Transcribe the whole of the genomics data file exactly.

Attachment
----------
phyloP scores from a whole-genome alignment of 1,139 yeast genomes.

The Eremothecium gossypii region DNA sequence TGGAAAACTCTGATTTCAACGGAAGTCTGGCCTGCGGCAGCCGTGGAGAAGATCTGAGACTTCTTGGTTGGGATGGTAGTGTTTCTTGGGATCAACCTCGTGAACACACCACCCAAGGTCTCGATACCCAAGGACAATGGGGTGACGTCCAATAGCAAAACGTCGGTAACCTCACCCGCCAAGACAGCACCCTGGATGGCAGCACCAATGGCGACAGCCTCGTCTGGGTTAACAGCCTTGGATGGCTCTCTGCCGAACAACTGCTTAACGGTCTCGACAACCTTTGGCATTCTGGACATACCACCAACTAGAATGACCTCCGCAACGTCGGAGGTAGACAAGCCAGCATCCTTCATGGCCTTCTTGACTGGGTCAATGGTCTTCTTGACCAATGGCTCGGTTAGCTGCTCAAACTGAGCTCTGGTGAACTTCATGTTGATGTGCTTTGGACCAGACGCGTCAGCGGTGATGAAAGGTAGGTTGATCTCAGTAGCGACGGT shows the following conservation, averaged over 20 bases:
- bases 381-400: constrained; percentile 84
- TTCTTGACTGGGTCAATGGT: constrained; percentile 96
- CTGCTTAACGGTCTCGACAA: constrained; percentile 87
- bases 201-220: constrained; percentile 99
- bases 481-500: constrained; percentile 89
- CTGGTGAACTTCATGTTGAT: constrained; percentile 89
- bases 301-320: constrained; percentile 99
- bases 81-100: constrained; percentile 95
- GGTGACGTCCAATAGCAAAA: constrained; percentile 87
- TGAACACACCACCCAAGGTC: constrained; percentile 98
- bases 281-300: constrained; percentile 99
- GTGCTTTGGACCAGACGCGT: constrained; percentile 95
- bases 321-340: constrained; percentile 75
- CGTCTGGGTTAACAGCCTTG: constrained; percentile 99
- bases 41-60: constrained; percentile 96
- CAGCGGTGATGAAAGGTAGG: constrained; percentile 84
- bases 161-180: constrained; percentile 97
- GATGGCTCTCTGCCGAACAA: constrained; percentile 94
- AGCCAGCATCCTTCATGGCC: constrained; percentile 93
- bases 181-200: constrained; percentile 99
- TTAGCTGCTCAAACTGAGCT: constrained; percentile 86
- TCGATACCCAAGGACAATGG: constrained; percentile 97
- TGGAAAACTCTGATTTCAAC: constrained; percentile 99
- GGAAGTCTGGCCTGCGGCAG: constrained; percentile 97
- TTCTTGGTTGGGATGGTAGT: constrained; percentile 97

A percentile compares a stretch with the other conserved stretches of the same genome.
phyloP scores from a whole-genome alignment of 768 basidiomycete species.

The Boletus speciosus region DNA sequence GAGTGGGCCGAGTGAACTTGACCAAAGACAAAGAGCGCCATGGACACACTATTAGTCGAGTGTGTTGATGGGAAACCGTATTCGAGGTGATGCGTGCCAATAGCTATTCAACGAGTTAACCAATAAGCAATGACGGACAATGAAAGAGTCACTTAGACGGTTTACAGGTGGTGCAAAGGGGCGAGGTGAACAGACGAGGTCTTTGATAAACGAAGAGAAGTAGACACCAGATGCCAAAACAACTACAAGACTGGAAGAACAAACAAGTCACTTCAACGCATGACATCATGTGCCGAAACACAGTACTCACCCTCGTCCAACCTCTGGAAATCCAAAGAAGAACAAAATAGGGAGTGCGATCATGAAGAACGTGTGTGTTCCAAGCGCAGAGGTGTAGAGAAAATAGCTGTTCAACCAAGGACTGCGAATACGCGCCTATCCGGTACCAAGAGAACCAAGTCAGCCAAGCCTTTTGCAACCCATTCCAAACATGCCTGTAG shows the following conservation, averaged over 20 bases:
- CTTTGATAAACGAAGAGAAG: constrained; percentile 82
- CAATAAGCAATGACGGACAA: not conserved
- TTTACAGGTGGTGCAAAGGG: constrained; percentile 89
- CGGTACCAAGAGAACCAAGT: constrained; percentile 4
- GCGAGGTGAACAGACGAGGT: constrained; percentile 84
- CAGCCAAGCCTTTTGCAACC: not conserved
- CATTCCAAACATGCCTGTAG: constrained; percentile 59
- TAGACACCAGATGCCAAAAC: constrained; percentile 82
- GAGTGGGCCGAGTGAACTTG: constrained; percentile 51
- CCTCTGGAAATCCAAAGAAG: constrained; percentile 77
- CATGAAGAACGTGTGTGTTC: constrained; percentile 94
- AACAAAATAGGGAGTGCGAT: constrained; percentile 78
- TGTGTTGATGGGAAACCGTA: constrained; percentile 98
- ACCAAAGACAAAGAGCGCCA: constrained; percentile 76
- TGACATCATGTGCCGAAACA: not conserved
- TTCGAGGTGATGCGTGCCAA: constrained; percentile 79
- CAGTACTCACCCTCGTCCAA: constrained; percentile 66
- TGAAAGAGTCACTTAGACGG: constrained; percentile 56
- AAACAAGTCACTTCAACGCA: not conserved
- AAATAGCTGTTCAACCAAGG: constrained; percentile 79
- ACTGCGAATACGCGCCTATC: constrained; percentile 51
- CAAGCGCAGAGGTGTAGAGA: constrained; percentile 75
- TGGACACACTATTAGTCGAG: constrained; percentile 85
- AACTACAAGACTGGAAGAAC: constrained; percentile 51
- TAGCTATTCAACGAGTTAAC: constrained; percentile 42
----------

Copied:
phyloP scores from a whole-genome alignment of 1,139 yeast genomes.

The Eremothecium gossypii region DNA sequence TGGAAAACTCTGATTTCAACGGAAGTCTGGCCTGCGGCAGCCGTGGAGAAGATCTGAGACTTCTTGGTTGGGATGGTAGTGTTTCTTGGGATCAACCTCGTGAACACACCACCCAAGGTCTCGATACCCAAGGACAATGGGGTGACGTCCAATAGCAAAACGTCGGTAACCTCACCCGCCAAGACAGCACCCTGGATGGCAGCACCAATGGCGACAGCCTCGTCTGGGTTAACAGCCTTGGATGGCTCTCTGCCGAACAACTGCTTAACGGTCTCGACAACCTTTGGCATTCTGGACATACCACCAACTAGAATGACCTCCGCAACGTCGGAGGTAGACAAGCCAGCATCCTTCATGGCCTTCTTGACTGGGTCAATGGTCTTCTTGACCAATGGCTCGGTTAGCTGCTCAAACTGAGCTCTGGTGAACTTCATGTTGATGTGCTTTGGACCAGACGCGTCAGCGGTGATGAAAGGTAGGTTGATCTCAGTAGCGACGGT shows the following conservation, averaged over 20 bases:
- bases 381-400: constrained; percentile 84
- TTCTTGACTGGGTCAATGGT: constrained; percentile 96
- CTGCTTAACGGTCTCGACAA: constrained; percentile 87
- bases 201-220: constrained; percentile 99
- bases 481-500: constrained; percentile 89
- CTGGTGAACTTCATGTTGAT: constrained; percentile 89
- bases 301-320: constrained; percentile 99
- bases 81-100: constrained; percentile 95
- GGTGACGTCCAATAGCAAAA: constrained; percentile 87
- TGAACACACCACCCAAGGTC: constrained; percentile 98
- bases 281-300: constrained; percentile 99
- GTGCTTTGGACCAGACGCGT: constrained; percentile 95
- bases 321-340: constrained; percentile 75
- CGTCTGGGTTAACAGCCTTG: constrained; percentile 99
- bases 41-60: constrained; percentile 96
- CAGCGGTGATGAAAGGTAGG: constrained; percentile 84
- bases 161-180: constrained; percentile 97
- GATGGCTCTCTGCCGAACAA: constrained; percentile 94
- AGCCAGCATCCTTCATGGCC: constrained; percentile 93
- bases 181-200: constrained; percentile 99
- TTAGCTGCTCAAACTGAGCT: constrained; percentile 86
- TCGATACCCAAGGACAATGG: constrained; percentile 97
- TGGAAAACTCTGATTTCAAC: constrained; percentile 99
- GGAAGTCTGGCCTGCGGCAG: constrained; percentile 97
- TTCTTGGTTGGGATGGTAGT: constrained; percentile 97

A percentile compares a stretch with the other conserved stretches of the same genome.
phyloP scores from a whole-genome alignment of 768 basidiomycete species.

The Boletus speciosus region DNA sequence GAGTGGGCCGAGTGAACTTGACCAAAGACAAAGAGCGCCATGGACACACTATTAGTCGAGTGTGTTGATGGGAAACCGTATTCGAGGTGATGCGTGCCAATAGCTATTCAACGAGTTAACCAATAAGCAATGACGGACAATGAAAGAGTCACTTAGACGGTTTACAGGTGGTGCAAAGGGGCGAGGTGAACAGACGAGGTCTTTGATAAACGAAGAGAAGTAGACACCAGATGCCAAAACAACTACAAGACTGGAAGAACAAACAAGTCACTTCAACGCATGACATCATGTGCCGAAACACAGTACTCACCCTCGTCCAACCTCTGGAAATCCAAAGAAGAACAAAATAGGGAGTGCGATCATGAAGAACGTGTGTGTTCCAAGCGCAGAGGTGTAGAGAAAATAGCTGTTCAACCAAGGACTGCGAATACGCGCCTATCCGGTACCAAGAGAACCAAGTCAGCCAAGCCTTTTGCAACCCATTCCAAACATGCCTGTAG shows the following conservation, averaged over 20 bases:
- CTTTGATAAACGAAGAGAAG: constrained; percentile 82
- CAATAAGCAATGACGGACAA: not conserved
- TTTACAGGTGGTGCAAAGGG: constrained; percentile 89
- CGGTACCAAGAGAACCAAGT: constrained; percentile 4
- GCGAGGTGAACAGACGAGGT: constrained; percentile 84
- CAGCCAAGCCTTTTGCAACC: not conserved
- CATTCCAAACATGCCTGTAG: constrained; percentile 59
- TAGACACCAGATGCCAAAAC: constrained; percentile 82
- GAGTGGGCCGAGTGAACTTG: constrained; percentile 51
- CCTCTGGAAATCCAAAGAAG: constrained; percentile 77
- CATGAAGAACGTGTGTGTTC: constrained; percentile 94
- AACAAAATAGGGAGTGCGAT: constrained; percentile 78
- TGTGTTGATGGGAAACCGTA: constrained; percentile 98
- ACCAAAGACAAAGAGCGCCA: constrained; percentile 76
- TGACATCATGTGCCGAAACA: not conserved
- TTCGAGGTGATGCGTGCCAA: constrained; percentile 79
- CAGTACTCACCCTCGTCCAA: constrained; percentile 66
- TGAAAGAGTCACTTAGACGG: constrained; percentile 56
- AAACAAGTCACTTCAACGCA: not conserved
- AAATAGCTGTTCAACCAAGG: constrained; percentile 79
- ACTGCGAATACGCGCCTATC: constrained; percentile 51
- CAAGCGCAGAGGTGTAGAGA: constrained; percentile 75
- TGGACACACTATTAGTCGAG: constrained; percentile 85
- AACTACAAGACTGGAAGAAC: constrained; percentile 51
- TAGCTATTCAACGAGTTAAC: constrained; percentile 42